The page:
Unable to keep her personality “decently” tucked away, she revolts against her role as Stanley’s wife, which makes her revolting to those around her. Like so many of Jackson’s protagonists, she chooses outsiderness over conformity. But it comes at a cost. “They talk about me in town,” she says. “I see things on people’s faces. They’re afraid to brush up against me. My dark thoughts are going to infect them.” And Jackson’s dark thoughts are infectious. That’s why Rose (Odessa Young) is aroused by Jackson even before meeting her. Shirley opens with newlywed Rose reading “The Lottery” on a train, a smile playing on her lips as she reaches the ritual murder at the end. Thrilled, she pulls her husband into the bathroom for a quickie. The scene sets the stage for the entanglements of desire and identification that follow, in which Shirley sees a younger version of herself in Rose and Rose begins to discern—and plot against—her own faculty-wife future.

The two women playing footsie under the dining table is an expression of queer desire in the most capacious sense. What these women want might be each other, but it’s more than that, too. Or, putting it differently, what they want is more. They want to want things and feel things and do things that exceed their prescribed roles, even if it makes them outcasts. By the film’s end, when Rose and Fred (Logan Lerman) leave the Jackson-Hyman household with their newborn in tow, Rose is transformed. And when Fred assures her that soon “everything will be back to normal,” she balks. “Nonononono,” she tuts, right on the edge. “I’m not going back to that. Little wifey. Little Rosie. That was madness.” Shirley draws inspiration from the story Jackson is depicted as writing in the film, Hangsaman (1951), a novel that was at the center of a crisis she experienced toward the end of her life.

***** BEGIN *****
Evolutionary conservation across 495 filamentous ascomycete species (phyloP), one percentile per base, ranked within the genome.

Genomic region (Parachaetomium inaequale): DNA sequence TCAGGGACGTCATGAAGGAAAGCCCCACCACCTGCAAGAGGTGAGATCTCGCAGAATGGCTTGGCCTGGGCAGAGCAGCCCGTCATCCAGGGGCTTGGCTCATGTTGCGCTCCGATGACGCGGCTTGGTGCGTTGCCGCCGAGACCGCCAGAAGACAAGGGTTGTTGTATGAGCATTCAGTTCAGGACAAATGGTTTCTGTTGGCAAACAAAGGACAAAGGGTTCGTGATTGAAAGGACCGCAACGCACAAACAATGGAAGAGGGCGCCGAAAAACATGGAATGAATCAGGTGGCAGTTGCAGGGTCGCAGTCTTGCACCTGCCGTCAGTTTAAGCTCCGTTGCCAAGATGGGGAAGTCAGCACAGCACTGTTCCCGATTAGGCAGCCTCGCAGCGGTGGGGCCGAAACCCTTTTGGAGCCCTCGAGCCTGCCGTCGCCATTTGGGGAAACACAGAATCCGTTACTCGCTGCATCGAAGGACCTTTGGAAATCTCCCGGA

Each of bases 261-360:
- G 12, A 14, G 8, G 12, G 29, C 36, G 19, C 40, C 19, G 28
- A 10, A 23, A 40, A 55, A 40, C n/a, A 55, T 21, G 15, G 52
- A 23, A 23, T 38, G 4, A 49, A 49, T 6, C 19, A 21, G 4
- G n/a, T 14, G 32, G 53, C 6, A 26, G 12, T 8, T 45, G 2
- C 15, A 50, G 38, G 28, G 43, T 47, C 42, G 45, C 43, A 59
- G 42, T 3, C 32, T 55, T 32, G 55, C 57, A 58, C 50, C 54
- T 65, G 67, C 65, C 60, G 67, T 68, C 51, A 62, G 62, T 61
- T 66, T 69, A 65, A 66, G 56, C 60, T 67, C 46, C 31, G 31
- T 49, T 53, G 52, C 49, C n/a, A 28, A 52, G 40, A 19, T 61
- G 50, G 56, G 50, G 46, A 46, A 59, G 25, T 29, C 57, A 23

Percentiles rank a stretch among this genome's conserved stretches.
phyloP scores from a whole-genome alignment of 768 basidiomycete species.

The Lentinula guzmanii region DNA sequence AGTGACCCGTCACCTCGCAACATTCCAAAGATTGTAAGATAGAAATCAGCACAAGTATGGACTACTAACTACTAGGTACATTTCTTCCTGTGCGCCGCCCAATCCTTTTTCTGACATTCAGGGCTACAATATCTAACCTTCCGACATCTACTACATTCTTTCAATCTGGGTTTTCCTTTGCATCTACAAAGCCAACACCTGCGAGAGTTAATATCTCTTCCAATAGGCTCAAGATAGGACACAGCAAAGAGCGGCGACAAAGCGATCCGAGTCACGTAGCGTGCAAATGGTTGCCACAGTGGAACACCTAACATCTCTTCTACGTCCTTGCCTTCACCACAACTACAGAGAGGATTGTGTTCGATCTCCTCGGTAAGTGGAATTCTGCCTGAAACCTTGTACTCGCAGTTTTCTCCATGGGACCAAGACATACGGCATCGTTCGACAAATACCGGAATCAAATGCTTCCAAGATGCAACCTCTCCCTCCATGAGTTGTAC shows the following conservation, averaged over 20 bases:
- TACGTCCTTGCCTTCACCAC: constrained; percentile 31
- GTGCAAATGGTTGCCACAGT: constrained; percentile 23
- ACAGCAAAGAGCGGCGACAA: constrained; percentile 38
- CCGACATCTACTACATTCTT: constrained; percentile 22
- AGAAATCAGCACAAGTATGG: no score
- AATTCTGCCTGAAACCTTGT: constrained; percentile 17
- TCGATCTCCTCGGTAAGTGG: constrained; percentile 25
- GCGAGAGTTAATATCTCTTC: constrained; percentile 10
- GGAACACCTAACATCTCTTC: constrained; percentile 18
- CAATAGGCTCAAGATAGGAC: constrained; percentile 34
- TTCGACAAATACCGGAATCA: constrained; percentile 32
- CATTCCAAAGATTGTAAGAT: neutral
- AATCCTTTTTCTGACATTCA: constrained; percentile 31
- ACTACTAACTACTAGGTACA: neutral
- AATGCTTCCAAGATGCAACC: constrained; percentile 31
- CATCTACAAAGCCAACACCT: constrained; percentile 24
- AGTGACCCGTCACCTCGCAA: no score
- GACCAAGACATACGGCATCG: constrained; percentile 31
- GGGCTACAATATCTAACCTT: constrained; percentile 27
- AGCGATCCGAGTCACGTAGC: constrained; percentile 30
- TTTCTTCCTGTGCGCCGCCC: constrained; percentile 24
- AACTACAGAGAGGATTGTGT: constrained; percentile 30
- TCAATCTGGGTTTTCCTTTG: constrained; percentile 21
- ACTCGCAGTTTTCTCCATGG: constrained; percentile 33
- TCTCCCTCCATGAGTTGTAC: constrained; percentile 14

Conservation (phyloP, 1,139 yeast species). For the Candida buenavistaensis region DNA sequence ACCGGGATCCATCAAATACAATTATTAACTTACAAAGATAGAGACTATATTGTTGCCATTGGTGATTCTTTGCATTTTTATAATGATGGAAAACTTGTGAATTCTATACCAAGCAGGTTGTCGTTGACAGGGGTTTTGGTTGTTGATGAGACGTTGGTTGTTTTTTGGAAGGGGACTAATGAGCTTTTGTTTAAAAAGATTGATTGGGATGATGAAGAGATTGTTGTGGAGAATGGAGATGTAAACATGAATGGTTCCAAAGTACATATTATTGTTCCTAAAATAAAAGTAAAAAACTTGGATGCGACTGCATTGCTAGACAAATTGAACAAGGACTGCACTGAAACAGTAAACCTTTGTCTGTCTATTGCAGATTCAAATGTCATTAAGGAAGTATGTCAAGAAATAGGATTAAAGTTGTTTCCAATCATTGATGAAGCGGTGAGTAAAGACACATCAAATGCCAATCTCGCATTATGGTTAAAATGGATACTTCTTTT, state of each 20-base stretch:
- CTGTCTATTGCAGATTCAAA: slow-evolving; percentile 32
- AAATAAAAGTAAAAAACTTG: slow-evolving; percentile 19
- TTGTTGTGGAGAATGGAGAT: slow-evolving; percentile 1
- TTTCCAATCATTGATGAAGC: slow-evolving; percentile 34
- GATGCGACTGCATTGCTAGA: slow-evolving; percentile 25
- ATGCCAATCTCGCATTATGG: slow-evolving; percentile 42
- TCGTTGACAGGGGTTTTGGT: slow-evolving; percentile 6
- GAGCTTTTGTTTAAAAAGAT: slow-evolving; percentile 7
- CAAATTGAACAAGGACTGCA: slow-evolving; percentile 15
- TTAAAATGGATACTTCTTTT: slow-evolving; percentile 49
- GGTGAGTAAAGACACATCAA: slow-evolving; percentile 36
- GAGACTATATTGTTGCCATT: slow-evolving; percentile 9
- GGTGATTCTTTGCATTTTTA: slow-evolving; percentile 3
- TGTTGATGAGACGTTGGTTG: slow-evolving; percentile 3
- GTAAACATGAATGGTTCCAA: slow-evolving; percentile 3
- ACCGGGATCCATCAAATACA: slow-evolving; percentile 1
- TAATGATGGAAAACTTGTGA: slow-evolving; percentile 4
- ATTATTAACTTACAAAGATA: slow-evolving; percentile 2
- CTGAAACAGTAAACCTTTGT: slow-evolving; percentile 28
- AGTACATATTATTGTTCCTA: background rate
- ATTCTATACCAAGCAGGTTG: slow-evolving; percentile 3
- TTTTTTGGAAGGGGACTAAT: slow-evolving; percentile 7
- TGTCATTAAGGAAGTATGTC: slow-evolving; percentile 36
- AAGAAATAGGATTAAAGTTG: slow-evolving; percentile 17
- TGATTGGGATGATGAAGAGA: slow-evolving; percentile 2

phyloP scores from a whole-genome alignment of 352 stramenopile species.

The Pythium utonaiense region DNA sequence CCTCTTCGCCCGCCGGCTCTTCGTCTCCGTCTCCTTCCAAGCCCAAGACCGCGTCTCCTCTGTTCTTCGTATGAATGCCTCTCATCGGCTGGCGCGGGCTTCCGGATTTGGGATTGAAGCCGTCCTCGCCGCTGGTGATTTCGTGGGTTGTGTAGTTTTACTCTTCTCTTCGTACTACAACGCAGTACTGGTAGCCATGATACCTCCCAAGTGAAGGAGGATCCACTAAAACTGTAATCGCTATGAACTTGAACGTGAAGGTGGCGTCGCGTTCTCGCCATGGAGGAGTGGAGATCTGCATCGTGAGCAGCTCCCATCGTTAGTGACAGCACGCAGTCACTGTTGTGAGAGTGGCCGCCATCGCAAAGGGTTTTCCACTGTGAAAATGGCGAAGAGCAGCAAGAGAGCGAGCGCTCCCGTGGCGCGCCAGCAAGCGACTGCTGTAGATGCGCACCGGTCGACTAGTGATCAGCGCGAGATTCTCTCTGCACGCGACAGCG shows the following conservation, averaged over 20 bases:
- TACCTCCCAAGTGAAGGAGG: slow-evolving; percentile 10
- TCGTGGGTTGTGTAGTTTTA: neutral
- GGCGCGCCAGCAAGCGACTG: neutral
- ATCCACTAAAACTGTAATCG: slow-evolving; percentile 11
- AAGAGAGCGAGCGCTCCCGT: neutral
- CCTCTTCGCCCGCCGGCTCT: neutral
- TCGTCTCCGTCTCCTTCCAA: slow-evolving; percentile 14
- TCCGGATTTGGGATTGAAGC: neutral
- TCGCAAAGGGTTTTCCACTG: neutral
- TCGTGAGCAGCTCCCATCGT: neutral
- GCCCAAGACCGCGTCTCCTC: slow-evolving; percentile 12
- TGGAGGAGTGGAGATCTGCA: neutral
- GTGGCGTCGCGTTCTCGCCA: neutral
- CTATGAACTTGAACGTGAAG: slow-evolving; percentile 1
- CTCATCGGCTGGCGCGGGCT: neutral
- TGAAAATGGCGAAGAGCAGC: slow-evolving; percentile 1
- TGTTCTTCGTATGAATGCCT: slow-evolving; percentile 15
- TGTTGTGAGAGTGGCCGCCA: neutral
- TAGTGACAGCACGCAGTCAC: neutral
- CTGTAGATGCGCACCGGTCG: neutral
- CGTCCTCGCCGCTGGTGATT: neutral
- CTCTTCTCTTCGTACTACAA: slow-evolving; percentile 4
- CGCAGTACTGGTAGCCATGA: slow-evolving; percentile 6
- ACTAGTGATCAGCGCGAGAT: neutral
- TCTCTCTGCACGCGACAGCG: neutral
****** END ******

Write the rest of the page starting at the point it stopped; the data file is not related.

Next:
Jackson the writer is endlessly rewriting the midcentury housewife life that claimed her, mapping its cold spots and dark corners and summoning alternatives to a father-knows-best world.